HIV/AIDS rates in the Caribbean are the highest in the world after Sub-Saharan Africa. With the prevalence rate within the region being 1.6% in 2005, the National Strategic Plan of Barbados marked HIV/AIDS as one of the nation’s biggest threats. Its small size and population mean that Barbados, and the Caribbean as a whole, tend to be overlooked in discussions of HIV/AIDS. Despite this Barbados has since, with foreign help, embarked on a mission to reduce the transmission of HIV/AIDS within the nation.
Understanding the Problem
HIV/AIDS transmission in Barbados saw a significant uptake in the early 2000s. This upward trend was mirrored across most of the Caribbean region. The Barbadian government identified that disfranchised groups were overrepresented in statistics regarding HIV/AIDS transmission.
A range of factors led to the higher than global average rate of HIV/AIDS in the nation. One of the largest factors contributing to the relatively high rate of HIV/AIDS in Barbados was the low rate of condom usage among the nation’s youth. In 2006, only 21% of Barbadians between the ages of 15 to 24 reported using a condom in their most recent instance of sexual intercourse.
Men who have sex with men, sex workers and other venerable groups also accounted for a disproportionate share of those infected with and dying from HIV/AIDS. These vulnerable and at-risk groups later became the focus of transmission reduction and treatment efforts.
Most recently the COVID-19 pandemic distracted from efforts to combat HIV/AIDS in the country. Initiatives such as the Man Aware event, which seeks to raise awareness of HIV/AIDS among Barbadian men, were canceled. The risk of spreading COVID-19 meant such face-to-face events could not be held.
Calls to Action
Various national and international actors have had a hand in combating HIV/AIDS transmission and AIDS-related deaths within Barbados. The World Bank provided one avenue of initial support. The World Bank’s Adaptable Program Loan, known as APL, provided the nation with additional health care funding. The main purpose of this program’s adoption in Barbados was to combat HIV/AIDS transmission and quell deaths from HIV/AIDS, according to The World Bank. One way Barbados achieved this was by providing free antiretroviral to HIV-positive citizens.
The U.S. Emergency Plan for AIDS Relief (PEPFAR), created in 2003, partnered with the Barbadian government, among other developing nations, to combat HIV/AIDS transmission. The U.S. organization contributed over $80 billion to this global project so far. PEPFAR also oversaw the wide-scale adoption of pre-exposure prophylaxis (PrEP) HIV prevention treatment in the nation. The Barbadian Ministry of Health and Wellness worked closely with PEPFAR to adapt HIV/AIDS treatment services to each vulnerable group.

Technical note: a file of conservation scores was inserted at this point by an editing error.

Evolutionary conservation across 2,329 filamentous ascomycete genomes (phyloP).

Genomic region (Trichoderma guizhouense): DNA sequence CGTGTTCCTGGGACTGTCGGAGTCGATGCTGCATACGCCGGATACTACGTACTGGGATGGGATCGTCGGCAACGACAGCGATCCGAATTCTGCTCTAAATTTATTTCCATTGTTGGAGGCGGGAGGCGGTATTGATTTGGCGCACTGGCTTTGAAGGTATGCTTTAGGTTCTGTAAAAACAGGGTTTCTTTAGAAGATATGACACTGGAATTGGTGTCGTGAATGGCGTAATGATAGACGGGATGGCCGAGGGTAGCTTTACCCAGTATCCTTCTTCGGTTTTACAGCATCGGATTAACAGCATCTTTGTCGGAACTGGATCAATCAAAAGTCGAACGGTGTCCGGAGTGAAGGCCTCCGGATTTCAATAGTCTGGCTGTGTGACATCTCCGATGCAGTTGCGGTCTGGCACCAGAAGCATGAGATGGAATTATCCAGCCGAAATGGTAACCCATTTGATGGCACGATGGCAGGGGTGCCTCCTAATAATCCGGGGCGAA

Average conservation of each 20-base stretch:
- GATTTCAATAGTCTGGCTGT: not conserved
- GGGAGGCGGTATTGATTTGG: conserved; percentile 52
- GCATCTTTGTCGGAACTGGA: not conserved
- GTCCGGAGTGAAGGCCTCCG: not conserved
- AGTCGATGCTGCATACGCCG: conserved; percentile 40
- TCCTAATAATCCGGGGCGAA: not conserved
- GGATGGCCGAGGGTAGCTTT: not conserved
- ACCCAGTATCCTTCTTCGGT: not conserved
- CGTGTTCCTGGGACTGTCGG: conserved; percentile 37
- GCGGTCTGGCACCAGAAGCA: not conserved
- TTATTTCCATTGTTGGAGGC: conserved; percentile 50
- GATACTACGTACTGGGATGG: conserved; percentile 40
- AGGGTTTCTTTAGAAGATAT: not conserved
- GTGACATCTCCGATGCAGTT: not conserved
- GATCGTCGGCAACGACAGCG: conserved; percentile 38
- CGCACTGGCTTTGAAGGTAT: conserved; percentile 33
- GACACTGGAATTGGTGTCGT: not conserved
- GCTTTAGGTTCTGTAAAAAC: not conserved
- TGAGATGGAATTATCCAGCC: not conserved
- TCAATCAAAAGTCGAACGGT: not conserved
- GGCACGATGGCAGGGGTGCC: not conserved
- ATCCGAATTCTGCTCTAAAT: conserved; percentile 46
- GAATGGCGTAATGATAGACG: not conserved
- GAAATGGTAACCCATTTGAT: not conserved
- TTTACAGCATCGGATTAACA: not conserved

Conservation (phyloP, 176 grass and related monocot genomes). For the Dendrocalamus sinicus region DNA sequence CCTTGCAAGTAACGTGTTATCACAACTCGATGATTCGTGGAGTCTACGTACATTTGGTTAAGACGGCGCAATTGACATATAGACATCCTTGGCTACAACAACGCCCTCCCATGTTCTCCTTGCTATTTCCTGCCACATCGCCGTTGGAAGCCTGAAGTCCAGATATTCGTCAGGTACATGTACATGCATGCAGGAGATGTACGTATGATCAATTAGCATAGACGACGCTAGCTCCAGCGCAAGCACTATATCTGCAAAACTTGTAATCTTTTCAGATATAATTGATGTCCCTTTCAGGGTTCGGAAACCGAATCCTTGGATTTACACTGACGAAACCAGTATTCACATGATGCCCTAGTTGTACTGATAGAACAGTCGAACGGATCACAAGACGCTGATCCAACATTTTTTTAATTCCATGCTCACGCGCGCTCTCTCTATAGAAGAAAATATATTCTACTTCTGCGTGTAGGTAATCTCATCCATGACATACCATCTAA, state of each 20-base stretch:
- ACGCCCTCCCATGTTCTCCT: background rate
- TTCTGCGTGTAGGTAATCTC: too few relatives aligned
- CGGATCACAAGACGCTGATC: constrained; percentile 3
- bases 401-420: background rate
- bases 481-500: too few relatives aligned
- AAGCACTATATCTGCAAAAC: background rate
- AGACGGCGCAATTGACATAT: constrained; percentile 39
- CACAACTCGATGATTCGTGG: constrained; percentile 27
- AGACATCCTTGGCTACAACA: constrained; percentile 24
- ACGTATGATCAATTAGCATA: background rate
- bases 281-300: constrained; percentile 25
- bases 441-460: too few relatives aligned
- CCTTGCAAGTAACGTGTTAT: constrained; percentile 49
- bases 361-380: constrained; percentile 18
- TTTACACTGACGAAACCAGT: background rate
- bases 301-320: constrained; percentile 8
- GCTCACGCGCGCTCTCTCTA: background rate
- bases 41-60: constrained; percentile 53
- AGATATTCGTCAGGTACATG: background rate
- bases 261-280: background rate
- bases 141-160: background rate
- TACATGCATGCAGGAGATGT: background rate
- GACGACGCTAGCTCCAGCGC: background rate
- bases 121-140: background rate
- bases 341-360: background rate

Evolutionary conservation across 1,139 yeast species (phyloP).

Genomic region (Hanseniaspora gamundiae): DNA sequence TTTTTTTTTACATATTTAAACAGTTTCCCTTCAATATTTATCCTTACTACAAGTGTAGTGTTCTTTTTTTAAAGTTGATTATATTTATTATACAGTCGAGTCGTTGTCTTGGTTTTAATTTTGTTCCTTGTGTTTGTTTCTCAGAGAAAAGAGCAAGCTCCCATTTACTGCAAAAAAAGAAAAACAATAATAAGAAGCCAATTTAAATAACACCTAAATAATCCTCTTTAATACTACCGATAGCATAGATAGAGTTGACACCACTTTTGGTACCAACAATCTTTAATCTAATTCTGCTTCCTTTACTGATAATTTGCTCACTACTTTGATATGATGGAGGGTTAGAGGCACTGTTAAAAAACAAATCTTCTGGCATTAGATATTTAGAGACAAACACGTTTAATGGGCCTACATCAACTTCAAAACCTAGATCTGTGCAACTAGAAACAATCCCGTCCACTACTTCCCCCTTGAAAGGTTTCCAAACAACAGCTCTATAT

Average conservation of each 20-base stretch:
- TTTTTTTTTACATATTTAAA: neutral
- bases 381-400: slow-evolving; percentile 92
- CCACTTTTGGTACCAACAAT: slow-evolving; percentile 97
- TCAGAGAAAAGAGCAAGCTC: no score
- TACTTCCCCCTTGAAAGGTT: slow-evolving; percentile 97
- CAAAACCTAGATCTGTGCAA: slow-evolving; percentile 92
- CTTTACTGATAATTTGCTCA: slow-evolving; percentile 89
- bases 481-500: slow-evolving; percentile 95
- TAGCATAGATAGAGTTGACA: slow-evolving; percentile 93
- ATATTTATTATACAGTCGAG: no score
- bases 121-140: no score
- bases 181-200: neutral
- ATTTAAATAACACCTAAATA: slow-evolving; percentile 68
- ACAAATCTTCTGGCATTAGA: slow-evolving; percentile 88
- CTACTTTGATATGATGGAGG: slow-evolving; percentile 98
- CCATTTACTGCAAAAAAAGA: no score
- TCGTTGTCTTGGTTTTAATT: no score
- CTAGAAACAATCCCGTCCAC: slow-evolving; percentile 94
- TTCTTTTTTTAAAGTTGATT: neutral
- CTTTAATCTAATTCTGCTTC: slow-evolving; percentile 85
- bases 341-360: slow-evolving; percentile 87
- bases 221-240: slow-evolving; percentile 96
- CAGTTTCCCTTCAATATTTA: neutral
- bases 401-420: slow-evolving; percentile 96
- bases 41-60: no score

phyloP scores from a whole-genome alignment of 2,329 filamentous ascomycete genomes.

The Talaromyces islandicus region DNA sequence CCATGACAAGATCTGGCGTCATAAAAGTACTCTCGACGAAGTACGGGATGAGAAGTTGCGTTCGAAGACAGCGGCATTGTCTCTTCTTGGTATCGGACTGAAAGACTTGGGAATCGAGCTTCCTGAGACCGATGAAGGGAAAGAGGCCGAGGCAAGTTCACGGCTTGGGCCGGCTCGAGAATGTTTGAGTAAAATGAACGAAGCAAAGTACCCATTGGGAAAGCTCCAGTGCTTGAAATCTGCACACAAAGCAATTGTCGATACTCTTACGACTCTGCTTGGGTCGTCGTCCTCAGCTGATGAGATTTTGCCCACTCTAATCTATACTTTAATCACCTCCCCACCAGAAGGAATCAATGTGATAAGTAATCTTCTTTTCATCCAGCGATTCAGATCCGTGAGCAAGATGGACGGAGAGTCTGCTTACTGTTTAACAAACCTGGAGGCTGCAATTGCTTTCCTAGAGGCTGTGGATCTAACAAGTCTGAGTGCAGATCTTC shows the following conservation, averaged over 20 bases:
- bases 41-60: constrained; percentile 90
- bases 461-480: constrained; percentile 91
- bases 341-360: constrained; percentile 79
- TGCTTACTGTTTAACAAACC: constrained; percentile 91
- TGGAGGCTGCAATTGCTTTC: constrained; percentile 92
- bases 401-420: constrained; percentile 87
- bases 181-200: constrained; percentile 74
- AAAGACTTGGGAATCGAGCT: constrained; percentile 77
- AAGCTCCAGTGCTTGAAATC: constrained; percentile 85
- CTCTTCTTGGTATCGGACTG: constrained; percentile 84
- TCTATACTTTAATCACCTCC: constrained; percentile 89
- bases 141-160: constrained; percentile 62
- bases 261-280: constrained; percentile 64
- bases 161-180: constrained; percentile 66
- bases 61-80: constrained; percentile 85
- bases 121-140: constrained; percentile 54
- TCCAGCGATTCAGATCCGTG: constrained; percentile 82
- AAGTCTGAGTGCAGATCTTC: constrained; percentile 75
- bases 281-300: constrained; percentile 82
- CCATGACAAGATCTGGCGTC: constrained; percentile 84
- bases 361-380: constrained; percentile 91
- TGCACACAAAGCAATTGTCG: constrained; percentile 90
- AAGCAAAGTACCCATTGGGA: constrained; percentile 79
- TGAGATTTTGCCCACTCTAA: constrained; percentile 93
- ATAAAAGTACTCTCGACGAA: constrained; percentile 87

As well as partnering with American-led organizations, Barbados also partnered with the governments of other Caribbean nations under the Pan-Caribbean Partnership Against HIV/AIDS (PANCAP). This regional collaborative effort sort to connect HIV/AIDS funding, on the governmental and intergovernmental level, to local services. This aided research within research facilities and supported the functioning of further treatment centers. Barbados, along with its partners in the PANCAP has seen the most progress in combating HIV/AIDS in the Caribbean region.
The action taken to combat HIV/AIDS in Barbados by both internal and external actors have brought about significant progress in the fight against the disease. Through these various initiatives, Barbados embarked upon a U.N. set a target of having at least 90% of HIV-positive citizens know their status and receive treatment by the year 2020. As of 2020, Barbados has reached 89% of HIV-positive citizens knowing their status, according to the U.S. Embassy in Barbados, the Eastern Caribbean and the OECS.
This promotion and uptake of testing began saving lives immediately upon its adoption as a major priority by the Barbadian government. Between 2001 and 2006 the number of AIDS-related deaths in Barbados plummeted by 72%. Within the same time period, new AIDS diagnoses fell by 46%, according to The World Bank.
The education which accompanied testing and treatment has helped quell much of the further spread of HIV/AIDS in Barbados. The education of Barbadian youth resulted in 72% of young people aged 15 to 24 stating they used a condom during their most recent sexual encounter in 2014. This rose significantly from the 21% reported in 2006, The World Bank reports.
Centers for Disease Control and Prevention (CDC), has continued much of the positive work pioneered by the Barbadian government, U.N. and previous U.S. interventions. The CDC established its regional office in the Caribbean region in 2002. The CDC has paid particular attention to ensuring testing and treatment for men who have sex with men, one of the most vulnerable portions of Barbadian society. Today the CDC continues to work with its ministries to improve the quality of testing and treatment services. CDC funding also continues to create great outreach for HIV/AIDS prevention and treatment efforts.
These progressive strides made within Barbados over the last two decades to tackle HIV/AIDS have been a result of the collaboration between numerous stakeholders. Although it still needs more progress, Barbados has come a long way in combating the disease over the last 20 years.
–Bryce Mathurin Lindsay